By asking unconventional questions, agents can help potential clients think in new and different ways that could ultimately end in a sale.
These and other “questionable” strategies were shared with travel sellers by Tim Wackel, The Sales Expert, during a session at Virtuoso Travel Week in Las Vegas.
A curious approach
Showing curiosity about a potential client, instead of pitching deals right away, can help travel sellers develop their business more effectively, Wackel advised.
“How much can we learn when we’re talking about ourselves?” he asked.
By approaching the sales process as an opportunity to gain information about a potential client, agents can better tailor trips when it comes time to propose a deal.
“There are times when you have to tap your breaks, shut up and ask questions,” Wackel said. “You’ve got to let your client be the most important person.”
An ‘endearing trait’
Agents and advisors are often deeply skilled in explaining the minutiae of the trips and packages they offer. But by approaching a sales situation with a focus on the client, and not your offerings, you can help develop a relationship over time.
“If you ask more questions, they’re going to think you’re smart,” Wackel said. “If I ask questions, it makes me seem like I don’t have all the answers – and that’s a very endearing trait.”
Wackel proposed a question that all travel sellers can use to engage potential clients without being pushy: “I sell travel, and there are a lot of options out there. How in the world does a person in a position like you choose?”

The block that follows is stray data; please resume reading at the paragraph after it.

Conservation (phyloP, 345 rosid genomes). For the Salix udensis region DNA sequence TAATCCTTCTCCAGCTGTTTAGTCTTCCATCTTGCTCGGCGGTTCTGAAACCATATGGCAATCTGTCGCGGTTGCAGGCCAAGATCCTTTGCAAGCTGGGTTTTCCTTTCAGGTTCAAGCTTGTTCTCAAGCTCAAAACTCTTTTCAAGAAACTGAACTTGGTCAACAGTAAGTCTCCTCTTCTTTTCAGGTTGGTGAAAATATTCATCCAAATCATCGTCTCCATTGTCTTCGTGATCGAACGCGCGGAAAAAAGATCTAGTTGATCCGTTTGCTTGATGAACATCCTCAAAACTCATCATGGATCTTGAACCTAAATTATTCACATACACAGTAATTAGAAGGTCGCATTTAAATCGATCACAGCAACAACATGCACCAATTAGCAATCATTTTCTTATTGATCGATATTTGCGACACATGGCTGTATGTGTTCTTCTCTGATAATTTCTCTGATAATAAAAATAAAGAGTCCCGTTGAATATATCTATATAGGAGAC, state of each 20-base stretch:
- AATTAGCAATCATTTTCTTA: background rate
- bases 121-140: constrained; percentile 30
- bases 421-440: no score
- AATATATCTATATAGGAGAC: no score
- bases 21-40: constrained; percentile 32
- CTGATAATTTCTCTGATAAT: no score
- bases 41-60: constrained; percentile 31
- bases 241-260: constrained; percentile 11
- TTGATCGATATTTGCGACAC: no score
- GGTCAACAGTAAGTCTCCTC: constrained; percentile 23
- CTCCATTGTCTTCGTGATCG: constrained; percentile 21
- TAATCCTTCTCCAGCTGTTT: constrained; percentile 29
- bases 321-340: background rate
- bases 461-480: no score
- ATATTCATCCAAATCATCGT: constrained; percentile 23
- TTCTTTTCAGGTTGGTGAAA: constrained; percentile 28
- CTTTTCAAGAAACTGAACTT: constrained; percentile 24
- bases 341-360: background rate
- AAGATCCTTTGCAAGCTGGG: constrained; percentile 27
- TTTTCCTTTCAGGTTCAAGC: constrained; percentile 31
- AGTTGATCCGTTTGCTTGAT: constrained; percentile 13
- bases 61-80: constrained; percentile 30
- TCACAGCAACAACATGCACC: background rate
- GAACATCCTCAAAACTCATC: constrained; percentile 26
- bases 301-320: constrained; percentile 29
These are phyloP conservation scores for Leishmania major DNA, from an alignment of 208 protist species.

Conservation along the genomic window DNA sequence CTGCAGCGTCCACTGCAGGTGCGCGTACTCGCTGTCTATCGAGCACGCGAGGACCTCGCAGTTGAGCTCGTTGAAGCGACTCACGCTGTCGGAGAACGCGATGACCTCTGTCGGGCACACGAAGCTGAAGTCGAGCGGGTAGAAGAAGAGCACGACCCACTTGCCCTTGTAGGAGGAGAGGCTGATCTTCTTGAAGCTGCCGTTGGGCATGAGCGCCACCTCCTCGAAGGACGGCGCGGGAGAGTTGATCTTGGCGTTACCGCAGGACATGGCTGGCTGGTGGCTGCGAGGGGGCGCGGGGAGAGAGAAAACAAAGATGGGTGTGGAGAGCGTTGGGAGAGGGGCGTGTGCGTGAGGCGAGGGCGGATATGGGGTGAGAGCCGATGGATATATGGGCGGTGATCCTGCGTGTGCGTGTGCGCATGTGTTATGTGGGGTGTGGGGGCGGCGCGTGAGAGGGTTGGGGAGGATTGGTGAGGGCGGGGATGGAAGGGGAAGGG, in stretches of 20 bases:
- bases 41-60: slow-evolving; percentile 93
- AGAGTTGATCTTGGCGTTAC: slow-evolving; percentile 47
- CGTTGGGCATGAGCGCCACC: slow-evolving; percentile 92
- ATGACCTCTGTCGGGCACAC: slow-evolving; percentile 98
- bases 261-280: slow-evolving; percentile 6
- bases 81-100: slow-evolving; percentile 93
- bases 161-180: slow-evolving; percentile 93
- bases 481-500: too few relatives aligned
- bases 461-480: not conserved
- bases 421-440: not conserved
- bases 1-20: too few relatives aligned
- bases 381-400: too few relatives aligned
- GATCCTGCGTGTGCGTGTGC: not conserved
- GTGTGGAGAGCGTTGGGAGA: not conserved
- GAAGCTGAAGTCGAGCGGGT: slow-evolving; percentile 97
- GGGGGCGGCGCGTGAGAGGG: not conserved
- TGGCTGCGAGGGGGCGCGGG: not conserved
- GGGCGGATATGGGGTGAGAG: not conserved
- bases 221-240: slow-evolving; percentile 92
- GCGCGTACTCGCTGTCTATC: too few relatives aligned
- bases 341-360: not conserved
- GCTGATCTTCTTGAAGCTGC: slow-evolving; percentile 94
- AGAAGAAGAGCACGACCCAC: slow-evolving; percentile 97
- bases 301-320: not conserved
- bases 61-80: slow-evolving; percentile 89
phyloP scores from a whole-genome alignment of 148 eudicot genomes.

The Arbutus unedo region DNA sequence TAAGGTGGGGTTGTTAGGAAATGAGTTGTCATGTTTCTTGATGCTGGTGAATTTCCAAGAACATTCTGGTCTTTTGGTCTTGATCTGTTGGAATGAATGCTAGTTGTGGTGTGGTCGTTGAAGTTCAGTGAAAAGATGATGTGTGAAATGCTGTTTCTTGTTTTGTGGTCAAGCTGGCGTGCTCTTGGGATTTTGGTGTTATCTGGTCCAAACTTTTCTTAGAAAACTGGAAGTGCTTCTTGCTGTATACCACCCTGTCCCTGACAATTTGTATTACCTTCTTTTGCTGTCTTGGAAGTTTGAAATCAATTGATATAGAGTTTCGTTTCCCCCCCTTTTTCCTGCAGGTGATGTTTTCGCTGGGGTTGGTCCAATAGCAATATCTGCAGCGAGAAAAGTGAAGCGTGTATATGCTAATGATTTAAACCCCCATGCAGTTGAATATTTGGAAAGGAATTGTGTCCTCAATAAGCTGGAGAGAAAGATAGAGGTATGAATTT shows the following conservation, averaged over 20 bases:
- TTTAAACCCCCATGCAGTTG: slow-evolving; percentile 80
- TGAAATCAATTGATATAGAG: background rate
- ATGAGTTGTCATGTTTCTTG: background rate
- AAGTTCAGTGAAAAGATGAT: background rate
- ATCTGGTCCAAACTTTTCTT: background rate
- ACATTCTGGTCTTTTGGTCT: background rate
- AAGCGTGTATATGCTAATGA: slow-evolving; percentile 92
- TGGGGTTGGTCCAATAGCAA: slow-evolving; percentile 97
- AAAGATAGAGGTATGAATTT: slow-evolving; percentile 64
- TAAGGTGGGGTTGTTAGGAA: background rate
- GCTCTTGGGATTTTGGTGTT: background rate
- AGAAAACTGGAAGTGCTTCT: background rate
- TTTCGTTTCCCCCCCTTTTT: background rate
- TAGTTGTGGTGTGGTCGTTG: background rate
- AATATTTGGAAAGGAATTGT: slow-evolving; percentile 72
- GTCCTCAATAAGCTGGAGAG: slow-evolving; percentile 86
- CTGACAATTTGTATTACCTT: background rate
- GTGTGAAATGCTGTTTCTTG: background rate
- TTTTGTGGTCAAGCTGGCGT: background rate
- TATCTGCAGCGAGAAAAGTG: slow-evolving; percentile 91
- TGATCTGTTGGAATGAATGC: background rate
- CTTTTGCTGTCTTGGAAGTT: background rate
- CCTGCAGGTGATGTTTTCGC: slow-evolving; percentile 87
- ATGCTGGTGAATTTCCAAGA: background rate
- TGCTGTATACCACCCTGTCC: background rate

Developing a relationship
By making a client feel important, you increase the chance of developing a relationship.
“When you ask a question and there’s a pause, you’ve hit gold – they haven’t thought about it in that way before,” Wackel said.
He also proposed agents use the following questions to find out more about a client’s needs: “‘Tell me about your all-time favorite trip and what made it memorable.’”
The point, he explained, is to “get it through their lens.”
Don’t make assumptions
Keep in mind that even if you specialize in a certain type of travel, whether it’s luxury or multigenerational, you still don’t know exactly what a new customer may want.
“Remember that assumption is the mother of all mistakes,” said Wackel.
By asking a more diverse range of questions, you can draw out a client and get information that can help you design a personalized trip that leads to a sale.
“The quality of your business is directly related to the quality of your questions,” Wackel said. “Ask better questions and you’ll get better business.”
How to follow up
A memorable follow-up is also important. Since consumers are inundated with voice mail, emails and snail mail, Wackel suggested sending certified mail to make an unforgettable impression.
“When someone gets a piece of certified mail, they ask, ‘Who’s suing me?” he joked. But the envelope is sure to be opened, and if you personalize your message, the recipient is likely to reach out.
Keep on calling
Eighty percent of all new business sales are made on or after the fifth contact, Wackel said, citing statistics from the National Sales Business Association.
By returning to potential leads again and again, you increase the odds of landing a sale.
Use the repeated contact as an opportunity to get to know your potential client.
Have some fun
Don’t forget to have a little fun in the process, he added.
“People who are fun drive the most business, but I didn’t say people who drive the most business have the most fun.”